"For a lot of consumers the reaction will be, 'All this high speed but yet you're imposing data caps on me. It's pretty pointless,'" David Belson, an industry expert and editor of a quarterly state of the Internet report for Akamai, told TechDirt.
When you also factor in the cable company's dismal customer service record, is it any wonder users generally seem more excited about Google Fiber than Comcast?
"When you talk about the Google name and the resources they have, people perk up. Instant credibility is what it brings," said Provo Deputy Mayor Corey Norman. Since Google Fiber launched in Provo a little more than two years ago, the city has landed even more companies and is now starting to see it pay off in other ways. "When you have Forbes recognize you as the No. 1 place to live, No. 1 place to retire, No. 1 place to start a business," said Norman. "Google Fiber played a significant role in helping us get all of those recognitions."
Anthony Roderman, who works for a tech company and is a blogger out of Kansas City, Mo., says Google Fiber also helped that area grow. "It does bring businesses that are looking for those tech hubs to cities like Huntsville or Kansas City. They say if Google is paying attention to those cities, then maybe there is something there," Roderman told a local news station in Huntsville.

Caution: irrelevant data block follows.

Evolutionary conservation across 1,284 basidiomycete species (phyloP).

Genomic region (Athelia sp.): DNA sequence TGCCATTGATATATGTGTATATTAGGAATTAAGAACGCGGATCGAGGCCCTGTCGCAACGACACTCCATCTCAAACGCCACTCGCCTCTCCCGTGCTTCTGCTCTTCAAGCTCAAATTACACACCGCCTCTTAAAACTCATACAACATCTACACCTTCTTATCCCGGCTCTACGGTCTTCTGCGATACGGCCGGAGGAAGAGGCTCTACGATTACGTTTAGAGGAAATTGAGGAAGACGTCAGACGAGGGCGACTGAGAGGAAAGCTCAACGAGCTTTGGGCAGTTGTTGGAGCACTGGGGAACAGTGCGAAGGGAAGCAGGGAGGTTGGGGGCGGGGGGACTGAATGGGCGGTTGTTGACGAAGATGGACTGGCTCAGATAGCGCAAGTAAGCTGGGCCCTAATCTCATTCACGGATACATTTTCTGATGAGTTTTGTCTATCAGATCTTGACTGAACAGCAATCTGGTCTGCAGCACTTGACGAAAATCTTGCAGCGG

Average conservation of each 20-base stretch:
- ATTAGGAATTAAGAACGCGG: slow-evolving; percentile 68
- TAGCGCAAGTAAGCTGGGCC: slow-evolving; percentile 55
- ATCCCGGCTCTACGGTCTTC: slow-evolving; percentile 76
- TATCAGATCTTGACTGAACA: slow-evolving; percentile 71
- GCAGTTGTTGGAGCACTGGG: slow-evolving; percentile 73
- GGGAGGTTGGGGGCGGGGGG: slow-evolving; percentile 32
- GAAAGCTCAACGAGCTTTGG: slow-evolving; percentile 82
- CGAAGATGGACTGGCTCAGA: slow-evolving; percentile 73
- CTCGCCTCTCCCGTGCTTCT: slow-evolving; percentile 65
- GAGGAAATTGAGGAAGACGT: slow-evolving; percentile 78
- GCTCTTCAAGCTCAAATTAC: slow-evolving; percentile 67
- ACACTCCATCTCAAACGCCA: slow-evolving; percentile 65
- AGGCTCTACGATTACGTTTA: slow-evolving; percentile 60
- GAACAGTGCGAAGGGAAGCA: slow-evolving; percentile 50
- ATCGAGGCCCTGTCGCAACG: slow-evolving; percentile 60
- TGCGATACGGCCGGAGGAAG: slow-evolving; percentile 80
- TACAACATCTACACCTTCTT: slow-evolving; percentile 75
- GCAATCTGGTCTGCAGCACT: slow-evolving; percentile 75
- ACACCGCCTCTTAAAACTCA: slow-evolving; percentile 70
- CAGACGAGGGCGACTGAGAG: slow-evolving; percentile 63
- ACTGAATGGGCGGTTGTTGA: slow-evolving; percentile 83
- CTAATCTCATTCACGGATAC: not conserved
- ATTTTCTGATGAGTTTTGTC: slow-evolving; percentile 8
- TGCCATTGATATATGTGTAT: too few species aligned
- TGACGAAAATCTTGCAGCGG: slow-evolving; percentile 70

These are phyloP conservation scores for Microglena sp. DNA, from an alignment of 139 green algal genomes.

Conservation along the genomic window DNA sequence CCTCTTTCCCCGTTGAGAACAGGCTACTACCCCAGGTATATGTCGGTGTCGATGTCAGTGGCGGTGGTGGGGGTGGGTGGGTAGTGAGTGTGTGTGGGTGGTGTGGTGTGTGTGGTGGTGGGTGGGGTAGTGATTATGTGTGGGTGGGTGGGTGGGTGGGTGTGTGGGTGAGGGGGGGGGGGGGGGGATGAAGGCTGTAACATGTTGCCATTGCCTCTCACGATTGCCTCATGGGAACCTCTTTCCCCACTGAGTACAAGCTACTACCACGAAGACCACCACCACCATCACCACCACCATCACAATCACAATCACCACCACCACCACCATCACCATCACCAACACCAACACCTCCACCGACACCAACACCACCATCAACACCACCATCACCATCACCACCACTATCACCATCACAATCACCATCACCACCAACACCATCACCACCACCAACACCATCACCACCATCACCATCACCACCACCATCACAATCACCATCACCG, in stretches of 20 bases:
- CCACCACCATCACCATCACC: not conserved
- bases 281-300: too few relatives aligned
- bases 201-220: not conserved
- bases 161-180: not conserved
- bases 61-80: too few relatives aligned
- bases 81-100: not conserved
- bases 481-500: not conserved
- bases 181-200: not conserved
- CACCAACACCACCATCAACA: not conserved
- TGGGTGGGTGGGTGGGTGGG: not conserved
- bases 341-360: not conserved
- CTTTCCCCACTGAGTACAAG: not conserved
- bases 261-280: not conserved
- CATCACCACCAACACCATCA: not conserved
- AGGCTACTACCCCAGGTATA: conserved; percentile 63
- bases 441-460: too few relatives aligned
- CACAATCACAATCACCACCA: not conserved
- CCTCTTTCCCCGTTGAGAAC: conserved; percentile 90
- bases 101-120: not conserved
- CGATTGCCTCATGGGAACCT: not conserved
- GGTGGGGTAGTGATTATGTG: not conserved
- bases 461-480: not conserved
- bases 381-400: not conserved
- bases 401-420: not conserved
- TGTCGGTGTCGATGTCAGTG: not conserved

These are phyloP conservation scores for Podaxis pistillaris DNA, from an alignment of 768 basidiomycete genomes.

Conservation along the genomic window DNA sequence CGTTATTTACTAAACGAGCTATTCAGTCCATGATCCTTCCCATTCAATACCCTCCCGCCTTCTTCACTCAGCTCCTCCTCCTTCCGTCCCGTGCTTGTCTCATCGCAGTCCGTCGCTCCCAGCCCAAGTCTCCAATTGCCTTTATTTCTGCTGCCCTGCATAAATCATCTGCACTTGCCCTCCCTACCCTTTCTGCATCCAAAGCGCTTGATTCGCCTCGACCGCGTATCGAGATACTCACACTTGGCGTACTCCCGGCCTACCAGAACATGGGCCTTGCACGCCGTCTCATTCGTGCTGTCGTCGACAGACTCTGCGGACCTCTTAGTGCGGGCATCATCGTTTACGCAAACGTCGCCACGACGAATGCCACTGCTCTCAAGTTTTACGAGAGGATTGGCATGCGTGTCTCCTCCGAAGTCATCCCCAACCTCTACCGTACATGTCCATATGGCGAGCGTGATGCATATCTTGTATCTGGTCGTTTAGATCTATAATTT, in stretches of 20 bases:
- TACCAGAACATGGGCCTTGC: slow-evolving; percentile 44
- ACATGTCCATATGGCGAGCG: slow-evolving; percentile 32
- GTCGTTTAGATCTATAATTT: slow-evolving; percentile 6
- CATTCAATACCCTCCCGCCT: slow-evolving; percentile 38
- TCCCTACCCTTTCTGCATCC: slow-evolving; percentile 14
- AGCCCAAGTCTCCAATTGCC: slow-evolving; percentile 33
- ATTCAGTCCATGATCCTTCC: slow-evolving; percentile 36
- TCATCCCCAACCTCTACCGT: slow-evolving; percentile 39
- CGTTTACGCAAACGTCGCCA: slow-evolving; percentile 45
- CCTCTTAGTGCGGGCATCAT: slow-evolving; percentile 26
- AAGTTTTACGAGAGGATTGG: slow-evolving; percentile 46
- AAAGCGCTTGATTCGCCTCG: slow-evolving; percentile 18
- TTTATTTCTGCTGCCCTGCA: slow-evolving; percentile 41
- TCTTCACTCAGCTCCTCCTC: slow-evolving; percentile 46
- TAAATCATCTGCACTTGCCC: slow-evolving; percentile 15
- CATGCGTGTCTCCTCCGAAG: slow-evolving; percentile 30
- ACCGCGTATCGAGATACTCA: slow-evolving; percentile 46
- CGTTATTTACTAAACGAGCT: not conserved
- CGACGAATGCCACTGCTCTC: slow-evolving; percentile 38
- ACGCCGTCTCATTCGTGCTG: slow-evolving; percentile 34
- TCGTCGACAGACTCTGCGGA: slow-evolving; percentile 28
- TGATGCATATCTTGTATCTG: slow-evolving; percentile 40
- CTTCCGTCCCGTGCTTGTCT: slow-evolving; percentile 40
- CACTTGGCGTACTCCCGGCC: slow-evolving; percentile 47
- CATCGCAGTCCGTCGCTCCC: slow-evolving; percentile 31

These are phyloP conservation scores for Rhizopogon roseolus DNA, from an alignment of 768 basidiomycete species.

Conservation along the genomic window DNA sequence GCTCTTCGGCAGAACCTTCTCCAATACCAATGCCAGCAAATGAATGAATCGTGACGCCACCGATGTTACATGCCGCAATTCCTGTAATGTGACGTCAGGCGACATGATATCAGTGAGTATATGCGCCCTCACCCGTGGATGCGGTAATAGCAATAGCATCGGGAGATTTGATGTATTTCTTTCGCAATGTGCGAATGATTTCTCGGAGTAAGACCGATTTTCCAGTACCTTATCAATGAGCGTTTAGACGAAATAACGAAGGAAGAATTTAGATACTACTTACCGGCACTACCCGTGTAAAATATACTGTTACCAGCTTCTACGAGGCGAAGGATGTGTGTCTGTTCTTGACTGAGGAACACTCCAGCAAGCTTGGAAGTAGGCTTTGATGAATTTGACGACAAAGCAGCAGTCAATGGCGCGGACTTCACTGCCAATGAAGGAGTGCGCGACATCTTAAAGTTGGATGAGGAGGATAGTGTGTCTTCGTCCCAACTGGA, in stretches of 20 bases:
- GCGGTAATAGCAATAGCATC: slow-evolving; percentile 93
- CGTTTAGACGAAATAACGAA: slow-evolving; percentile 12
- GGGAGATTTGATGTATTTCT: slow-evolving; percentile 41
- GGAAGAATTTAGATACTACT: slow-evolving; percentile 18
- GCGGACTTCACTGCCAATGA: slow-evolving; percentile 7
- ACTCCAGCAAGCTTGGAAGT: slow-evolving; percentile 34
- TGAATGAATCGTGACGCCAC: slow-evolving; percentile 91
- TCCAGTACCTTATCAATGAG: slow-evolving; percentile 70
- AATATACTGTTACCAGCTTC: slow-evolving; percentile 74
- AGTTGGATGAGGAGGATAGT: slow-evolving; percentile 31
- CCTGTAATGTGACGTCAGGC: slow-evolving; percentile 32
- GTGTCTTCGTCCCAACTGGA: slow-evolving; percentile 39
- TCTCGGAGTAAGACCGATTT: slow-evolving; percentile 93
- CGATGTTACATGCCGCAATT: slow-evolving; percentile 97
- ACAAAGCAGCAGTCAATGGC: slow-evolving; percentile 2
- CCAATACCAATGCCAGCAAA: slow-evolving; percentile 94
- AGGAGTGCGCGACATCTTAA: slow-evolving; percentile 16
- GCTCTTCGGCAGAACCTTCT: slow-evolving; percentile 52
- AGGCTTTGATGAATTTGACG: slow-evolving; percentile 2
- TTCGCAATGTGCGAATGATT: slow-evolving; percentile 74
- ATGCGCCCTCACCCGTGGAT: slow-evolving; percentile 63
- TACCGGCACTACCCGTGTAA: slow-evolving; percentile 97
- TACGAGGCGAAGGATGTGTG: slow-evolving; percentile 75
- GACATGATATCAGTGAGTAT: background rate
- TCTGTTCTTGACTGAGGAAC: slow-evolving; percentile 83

Google Fiber is currently offered in Kansas City, Provo, Atlanta, and Austin. Google has committed to rolling out services in seven more cities, including San Antonio, Texas, Raleigh-Durham, and Nashville. And the company is looking at 11 others, including Los Angeles, Chicago, Portland, San Diego, and Phoenix, as potential Fiber cities.
According to a recent analyst report:
If Google Fiber were to build out in Chicago and/or Los Angeles and their surroundings, it could precipitate increased interest from other major metro areas, making it easier for Fiber to scale up. Our high end estimate of 20-25 million homes passed by Google Fiber may prove less aggressive than we thought.
For the sake of increased competition in the broadband market, let's hope that prediction proves conservative.